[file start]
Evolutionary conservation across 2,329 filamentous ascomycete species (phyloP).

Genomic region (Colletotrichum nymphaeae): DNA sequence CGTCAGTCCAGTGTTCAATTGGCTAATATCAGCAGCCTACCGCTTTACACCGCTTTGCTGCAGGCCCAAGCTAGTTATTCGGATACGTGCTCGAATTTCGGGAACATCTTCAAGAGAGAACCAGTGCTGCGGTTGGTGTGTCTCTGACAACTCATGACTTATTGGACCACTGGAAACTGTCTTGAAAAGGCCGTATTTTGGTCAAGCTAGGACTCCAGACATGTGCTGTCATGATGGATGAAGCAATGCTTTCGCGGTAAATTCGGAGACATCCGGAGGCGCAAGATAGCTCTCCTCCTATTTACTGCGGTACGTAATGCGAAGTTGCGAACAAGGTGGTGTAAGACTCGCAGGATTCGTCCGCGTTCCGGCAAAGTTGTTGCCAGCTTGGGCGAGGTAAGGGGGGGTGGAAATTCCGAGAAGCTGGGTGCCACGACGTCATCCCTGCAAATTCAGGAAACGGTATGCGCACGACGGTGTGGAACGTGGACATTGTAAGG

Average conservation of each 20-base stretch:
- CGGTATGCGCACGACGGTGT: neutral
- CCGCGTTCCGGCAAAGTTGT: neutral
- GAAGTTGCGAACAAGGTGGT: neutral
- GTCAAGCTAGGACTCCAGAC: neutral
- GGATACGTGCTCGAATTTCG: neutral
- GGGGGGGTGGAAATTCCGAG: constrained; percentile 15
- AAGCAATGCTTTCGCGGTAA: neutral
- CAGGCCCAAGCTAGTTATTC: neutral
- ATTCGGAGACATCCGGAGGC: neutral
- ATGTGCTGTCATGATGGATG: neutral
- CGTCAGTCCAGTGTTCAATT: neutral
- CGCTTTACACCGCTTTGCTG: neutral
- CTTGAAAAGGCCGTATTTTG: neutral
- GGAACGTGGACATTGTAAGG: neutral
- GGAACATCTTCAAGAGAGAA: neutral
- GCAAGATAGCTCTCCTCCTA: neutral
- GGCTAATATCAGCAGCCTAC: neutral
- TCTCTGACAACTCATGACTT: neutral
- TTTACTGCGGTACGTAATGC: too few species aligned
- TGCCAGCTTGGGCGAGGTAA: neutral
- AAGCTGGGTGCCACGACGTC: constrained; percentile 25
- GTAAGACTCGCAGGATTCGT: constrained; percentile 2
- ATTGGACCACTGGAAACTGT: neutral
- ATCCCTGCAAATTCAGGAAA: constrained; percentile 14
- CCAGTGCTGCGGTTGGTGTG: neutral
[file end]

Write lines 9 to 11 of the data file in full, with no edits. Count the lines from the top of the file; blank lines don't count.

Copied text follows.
- GGGGGGGTGGAAATTCCGAG: constrained; percentile 15
- AAGCAATGCTTTCGCGGTAA: neutral
- CAGGCCCAAGCTAGTTATTC: neutral